SSAKE is a genomics application for assembling millions of very short DNA sequences.
Released May 03, 2011
v3.8+ is 30% faster than the previous release. Additional assembly control has been implemented (-w) that limits the generation of low depth of coverage contigs
More about this release…
- Get SSAKE for all platforms (2.2 MB)
The Short Sequence Assembly by K-mer search and 3' read Extension (SSAKE) is a genomics application for aggressively assembling millions of short nucleotide sequences by progressively searching for perfect 3'-most k-mers using a DNA prefix tree. SSAKE is designed to help leverage the information from short sequences reads by stringently clustering them into contigs that can be used to characterize novel sequencing targets.
*Best performance is achieved by quality-trimming your reads before assembly
Enjoy SSAKE responsibly!
SSAKE is written in PERL and runs on Linux. SSAKE cycles through short sequence reads stored in a hash table and progressively searches through a prefix tree for the longest possible identical overlap between any two sequences. The algorithm was used to assemble 25-36 bp sequence reads from viral, bacterial and fungal genomes and on forty millions 25-mers simulated using the whole-genome shotgun (WGS) sequence data from the Sargasso sea metagenomics project. Considering the number of sequences to assemble, SSAKE is robust and tractable.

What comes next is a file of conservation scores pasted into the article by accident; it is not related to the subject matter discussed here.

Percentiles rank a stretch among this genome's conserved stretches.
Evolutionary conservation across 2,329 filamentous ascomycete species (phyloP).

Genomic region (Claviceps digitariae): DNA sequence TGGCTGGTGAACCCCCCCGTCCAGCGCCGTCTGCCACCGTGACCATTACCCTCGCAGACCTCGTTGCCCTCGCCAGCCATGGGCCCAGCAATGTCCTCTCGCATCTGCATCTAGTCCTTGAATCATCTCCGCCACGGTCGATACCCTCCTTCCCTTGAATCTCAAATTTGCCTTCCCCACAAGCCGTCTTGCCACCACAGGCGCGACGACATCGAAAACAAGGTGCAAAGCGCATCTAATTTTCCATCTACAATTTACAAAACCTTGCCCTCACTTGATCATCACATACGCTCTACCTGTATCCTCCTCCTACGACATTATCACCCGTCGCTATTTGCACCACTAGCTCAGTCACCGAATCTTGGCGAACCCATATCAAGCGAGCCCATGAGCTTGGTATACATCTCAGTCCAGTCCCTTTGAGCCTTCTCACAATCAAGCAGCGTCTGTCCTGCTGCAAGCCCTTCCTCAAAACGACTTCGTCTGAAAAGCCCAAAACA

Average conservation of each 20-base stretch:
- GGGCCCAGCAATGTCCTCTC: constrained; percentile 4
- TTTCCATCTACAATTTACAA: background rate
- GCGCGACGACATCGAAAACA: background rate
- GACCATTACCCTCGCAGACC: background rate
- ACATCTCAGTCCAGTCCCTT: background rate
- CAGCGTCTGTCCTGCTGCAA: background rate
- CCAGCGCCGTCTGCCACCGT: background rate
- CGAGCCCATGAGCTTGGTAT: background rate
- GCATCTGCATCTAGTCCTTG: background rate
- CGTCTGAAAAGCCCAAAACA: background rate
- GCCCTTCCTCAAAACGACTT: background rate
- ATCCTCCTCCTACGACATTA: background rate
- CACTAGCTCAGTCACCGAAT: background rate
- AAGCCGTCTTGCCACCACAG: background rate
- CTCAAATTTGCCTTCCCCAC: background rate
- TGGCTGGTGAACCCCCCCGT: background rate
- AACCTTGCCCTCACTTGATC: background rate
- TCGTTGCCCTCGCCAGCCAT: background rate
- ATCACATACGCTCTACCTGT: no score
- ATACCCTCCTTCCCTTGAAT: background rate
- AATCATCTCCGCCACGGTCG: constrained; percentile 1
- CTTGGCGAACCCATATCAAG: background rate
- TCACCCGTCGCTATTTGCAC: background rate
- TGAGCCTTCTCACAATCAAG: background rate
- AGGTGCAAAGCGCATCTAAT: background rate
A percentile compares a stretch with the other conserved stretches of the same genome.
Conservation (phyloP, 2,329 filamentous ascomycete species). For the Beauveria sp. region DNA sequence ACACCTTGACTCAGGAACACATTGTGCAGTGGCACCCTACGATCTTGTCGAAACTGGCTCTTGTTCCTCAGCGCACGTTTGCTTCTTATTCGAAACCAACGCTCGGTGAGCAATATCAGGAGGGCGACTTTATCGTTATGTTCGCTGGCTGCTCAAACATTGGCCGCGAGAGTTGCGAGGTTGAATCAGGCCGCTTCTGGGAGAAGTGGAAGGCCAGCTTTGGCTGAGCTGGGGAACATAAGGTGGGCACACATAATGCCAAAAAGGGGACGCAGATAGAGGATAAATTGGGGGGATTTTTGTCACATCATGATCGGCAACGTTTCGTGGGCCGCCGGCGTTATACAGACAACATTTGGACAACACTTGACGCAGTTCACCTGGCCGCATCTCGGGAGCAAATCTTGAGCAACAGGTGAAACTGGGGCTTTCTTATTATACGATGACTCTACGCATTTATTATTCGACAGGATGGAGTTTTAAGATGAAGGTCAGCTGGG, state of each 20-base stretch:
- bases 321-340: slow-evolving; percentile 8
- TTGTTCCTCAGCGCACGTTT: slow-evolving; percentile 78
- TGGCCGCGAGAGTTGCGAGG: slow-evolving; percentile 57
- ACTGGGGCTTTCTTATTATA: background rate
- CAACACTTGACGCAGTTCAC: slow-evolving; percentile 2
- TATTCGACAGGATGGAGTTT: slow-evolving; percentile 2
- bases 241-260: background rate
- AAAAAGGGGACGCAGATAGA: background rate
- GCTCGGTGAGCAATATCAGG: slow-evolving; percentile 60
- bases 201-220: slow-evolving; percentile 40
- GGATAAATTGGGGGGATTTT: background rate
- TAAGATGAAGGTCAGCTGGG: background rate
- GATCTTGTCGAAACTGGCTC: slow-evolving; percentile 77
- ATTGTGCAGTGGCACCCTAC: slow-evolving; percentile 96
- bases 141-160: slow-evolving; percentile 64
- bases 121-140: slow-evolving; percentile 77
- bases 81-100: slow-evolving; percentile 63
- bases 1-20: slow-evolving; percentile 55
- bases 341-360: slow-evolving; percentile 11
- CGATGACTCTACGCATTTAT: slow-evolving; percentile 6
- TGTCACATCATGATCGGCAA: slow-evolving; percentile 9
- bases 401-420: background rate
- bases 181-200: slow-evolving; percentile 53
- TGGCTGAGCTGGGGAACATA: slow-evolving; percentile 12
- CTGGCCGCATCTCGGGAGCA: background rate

René L Warren, Granger G Sutton, Steven JM Jones, Robert A Holt. 2007 (epub 2006 Dec 8). Assembling millions of short DNA sequences using SSAKE. bioinformatics. 23:500-501.
Copyright (c) 2006-2011 Canada's Michael Smith Genome Science Centre. All rights reserved.
This program is free software; you can redistribute it and/or modify it under the terms of the GNU General Public License as published by the Free Software Foundation; either version 2 of the License, or (at your option) any later version.
This program is distributed in the hope that it will be useful, but WITHOUT ANY WARRANTY; without even the implied warranty of MERCHANTABILITY or FITNESS FOR A PARTICULAR PURPOSE. See the GNU General Public License for more details.
René Warren, Granger Sutton, Steven Jones and Robert Holt